God, in his truly infinite wisdom, gives women a time to bear children for a season, and then we move on to another season. One of emptying nests, which in our house has involved helping kids navigate licenses and cars, college and jobs, and gradually the nest is getting emptier. We’re not going to be done with that whole season for years, thankfully, because we do enjoy having our children in our home.
Along with the independence of growing teens, at this stage of life I as a woman have gone through hormonal changes that have some interesting effects. I have become more patient. I am able to listen to and babble with kids for long periods of time, and not be frustrated by getting nothing done. This is an actual thing. It’s not just my personal laid back nature, but a way God designed us to be able to love unconditionally at a time when our children may be producing grandchildren for us to nurture.
I had read about this benefit of menopause before our daughter started fostering, and I was eager to see if I would actually have the patience to spend long periods of time with a newborn baby again. I remember those days so well, as busy as they were, of unending next things to do. Nursing, and cloth diapers, and spitting up, and changing outfits only to have another blowout diaper, and remembering that I needed to keep drinking water to make milk, and eat as well, and finding five minutes to fix food, and almost never getting a real dinner on the table. We won’t even talk about how many days I could go without a shower because I fell soundly asleep while getting the baby down at night.
Now it was my turn to watch my daughter rush around and make sure she got all her stuff done before starting her work day, while I was at her house holding the baby. And then she would leave, and our time would begin.
I didn’t know what to consider myself in relation to Baby A. Not only was this a whole new experience, but one with no known outcome. Would this baby be wanted by her birth mother? Would there be visits with mom, would she be able to work out whatever issues led to her child being placed in foster care and regain custody? My daughter had hopes that Baby A could be reunified with her mom, but in those early days we had no way of knowing if and when that might happen.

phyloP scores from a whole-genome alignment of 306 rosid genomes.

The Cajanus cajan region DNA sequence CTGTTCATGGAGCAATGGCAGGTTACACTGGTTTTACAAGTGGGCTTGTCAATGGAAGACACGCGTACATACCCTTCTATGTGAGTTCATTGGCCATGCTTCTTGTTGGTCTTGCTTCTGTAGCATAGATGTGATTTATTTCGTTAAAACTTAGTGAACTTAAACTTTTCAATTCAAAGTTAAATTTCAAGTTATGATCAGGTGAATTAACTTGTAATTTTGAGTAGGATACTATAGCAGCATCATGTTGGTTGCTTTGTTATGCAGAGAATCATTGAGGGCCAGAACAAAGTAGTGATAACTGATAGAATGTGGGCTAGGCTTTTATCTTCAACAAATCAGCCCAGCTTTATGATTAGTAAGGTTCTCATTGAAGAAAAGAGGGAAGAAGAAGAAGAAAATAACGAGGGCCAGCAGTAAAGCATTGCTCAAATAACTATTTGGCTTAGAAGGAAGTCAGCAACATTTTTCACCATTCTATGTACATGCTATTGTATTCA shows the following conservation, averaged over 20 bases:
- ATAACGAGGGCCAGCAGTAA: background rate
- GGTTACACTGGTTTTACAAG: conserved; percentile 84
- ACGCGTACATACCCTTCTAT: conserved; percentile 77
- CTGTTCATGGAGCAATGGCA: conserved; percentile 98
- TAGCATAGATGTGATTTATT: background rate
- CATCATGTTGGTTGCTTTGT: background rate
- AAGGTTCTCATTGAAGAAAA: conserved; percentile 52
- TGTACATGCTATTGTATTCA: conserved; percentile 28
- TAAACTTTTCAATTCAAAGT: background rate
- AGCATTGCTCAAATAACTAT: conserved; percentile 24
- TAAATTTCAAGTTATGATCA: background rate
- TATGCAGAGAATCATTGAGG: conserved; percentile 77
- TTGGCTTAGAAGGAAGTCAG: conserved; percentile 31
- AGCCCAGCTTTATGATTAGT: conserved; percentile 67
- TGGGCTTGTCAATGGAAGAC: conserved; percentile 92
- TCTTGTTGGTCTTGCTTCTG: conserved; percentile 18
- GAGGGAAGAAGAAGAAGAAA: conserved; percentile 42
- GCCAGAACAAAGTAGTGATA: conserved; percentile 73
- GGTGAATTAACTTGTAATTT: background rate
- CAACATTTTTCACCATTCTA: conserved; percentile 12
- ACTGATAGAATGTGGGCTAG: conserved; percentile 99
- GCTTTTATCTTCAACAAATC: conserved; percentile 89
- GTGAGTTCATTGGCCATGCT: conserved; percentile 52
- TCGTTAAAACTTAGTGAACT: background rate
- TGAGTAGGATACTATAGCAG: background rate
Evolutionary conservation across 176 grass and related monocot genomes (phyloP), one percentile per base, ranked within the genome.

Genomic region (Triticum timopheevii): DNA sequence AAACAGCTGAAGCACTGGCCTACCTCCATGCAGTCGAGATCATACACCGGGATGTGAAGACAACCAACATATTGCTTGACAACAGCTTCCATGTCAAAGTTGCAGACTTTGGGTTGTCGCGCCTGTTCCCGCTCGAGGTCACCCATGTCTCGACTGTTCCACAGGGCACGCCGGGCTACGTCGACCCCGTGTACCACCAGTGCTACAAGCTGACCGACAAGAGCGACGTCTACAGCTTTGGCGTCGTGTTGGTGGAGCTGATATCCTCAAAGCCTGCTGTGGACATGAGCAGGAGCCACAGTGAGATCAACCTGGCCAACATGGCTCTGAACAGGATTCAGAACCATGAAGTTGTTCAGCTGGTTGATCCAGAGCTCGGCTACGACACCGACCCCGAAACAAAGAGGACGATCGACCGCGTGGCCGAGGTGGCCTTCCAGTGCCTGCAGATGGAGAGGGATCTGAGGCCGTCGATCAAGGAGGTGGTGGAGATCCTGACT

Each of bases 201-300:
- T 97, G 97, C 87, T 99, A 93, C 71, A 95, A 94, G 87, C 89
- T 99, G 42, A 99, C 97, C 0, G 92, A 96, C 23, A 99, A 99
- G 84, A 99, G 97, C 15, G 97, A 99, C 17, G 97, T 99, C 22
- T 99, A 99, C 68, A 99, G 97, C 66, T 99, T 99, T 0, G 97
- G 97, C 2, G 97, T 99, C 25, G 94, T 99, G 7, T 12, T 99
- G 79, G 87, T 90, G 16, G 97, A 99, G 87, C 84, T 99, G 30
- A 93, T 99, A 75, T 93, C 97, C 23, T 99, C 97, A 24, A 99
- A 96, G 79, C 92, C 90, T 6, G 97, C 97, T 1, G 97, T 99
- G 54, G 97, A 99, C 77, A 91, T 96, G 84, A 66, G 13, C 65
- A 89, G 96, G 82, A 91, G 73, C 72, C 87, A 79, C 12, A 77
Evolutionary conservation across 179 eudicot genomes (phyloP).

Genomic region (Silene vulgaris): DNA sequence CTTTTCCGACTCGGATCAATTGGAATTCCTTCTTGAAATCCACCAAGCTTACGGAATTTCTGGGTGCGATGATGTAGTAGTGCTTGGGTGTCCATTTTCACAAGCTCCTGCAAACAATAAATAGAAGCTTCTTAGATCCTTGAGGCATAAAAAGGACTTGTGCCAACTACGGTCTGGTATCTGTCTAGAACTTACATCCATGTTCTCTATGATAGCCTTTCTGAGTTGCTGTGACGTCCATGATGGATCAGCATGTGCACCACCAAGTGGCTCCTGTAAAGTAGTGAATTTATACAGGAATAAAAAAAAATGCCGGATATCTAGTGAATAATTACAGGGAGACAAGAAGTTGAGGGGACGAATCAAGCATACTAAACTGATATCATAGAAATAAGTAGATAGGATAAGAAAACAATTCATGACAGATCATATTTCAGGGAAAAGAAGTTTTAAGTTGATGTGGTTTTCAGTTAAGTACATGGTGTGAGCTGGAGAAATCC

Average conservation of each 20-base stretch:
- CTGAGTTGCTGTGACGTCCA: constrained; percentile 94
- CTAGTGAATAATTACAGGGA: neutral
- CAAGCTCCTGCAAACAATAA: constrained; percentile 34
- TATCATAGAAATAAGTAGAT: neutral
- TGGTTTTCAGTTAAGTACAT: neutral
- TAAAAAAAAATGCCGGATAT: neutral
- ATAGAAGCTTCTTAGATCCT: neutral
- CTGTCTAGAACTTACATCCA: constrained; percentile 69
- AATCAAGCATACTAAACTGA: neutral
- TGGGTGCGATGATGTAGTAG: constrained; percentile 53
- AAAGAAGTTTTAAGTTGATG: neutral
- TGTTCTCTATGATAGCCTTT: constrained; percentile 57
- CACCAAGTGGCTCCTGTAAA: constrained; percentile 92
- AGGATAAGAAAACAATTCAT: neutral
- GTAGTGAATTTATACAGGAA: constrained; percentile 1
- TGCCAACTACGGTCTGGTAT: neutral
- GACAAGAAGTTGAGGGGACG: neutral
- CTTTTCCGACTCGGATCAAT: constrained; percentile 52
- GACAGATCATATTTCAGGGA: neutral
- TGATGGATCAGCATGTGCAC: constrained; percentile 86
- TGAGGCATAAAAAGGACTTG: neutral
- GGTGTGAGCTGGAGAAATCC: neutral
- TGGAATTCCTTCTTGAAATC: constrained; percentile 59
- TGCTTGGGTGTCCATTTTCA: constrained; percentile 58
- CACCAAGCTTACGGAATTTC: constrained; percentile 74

And what if it wasn’t going to work out, if mom wasn’t able to care for this child? What would happen to this baby? Our daughter was certified to foster to adopt as well as fostering. So when there was no contact with mom in those first few weeks, we held very high hopes that Baby A would someday be adopted by our daughter and be a permanent part of our family.
I don’t understand all the laws and rules and services that apply to fostering, but in our experience we learned that the approved day care wouldn’t take a foster baby until they were five weeks old. And after doing some research into short-term, in home care with a certified provider, my daughter was disappointed by the lack of choices and quality care out there. So that left her with very real needs to find someone to care for her newborn foster baby, since most employers also do not allow any paid leave while the foster parent adjusts to their new circumstances.
I am honestly amazed at how hard it is to have a successful fostering relationship. When I was expecting my children, I had nine months to anticipate, plan, rearrange my home and life to welcome a new member of the family. And while a certified foster parent knows they can get a call at any time asking them to drop everything and take in a child who needs a home, that doesn’t account for the fact that this child will be a true unknown. They have to learn everything, take the child where they are as far as age and health and life experiences, and accept them into their home and family with a couple of hours’ notice.
I couldn’t take in an overnight guest with that short a warning.
While my daughter had gathered all the equipment she needed on hand, put up gates and took safety measures to satisfy home inspections, she found the short-term care options available to her were not going to be adequate. And thankfully my work schedule was light and our homeschooled teens were able to keep up their schoolwork so that I could be with the new baby, giving her the attention and care she needed.
So what did that make me in those first weeks? If my daughter was the foster mom, was I the foster grandma? I didn’t like the sound of that. This grandfostering was going to be tougher than I thought. Long before my daughter started calling herself mom, I decided I wanted to be Mamaw, like my grandma was to me. I needed words to use as I cuddled and cooed with this tiny girl, a name for her to take in and know it meant safe and dry and fed and loved. Mamaw Becky. It sounded real. It sounded permanent. So be it.
So for the first five weeks I took advantage of all those hormone shifts and held that baby. In my arms, on my lap, lying next to her on the floor, sometimes putting her down in a rock and play while she slept. Talking to her, telling her story, telling her mine, singing and praying over her, pouring love all over her, sometimes with words. And so did she.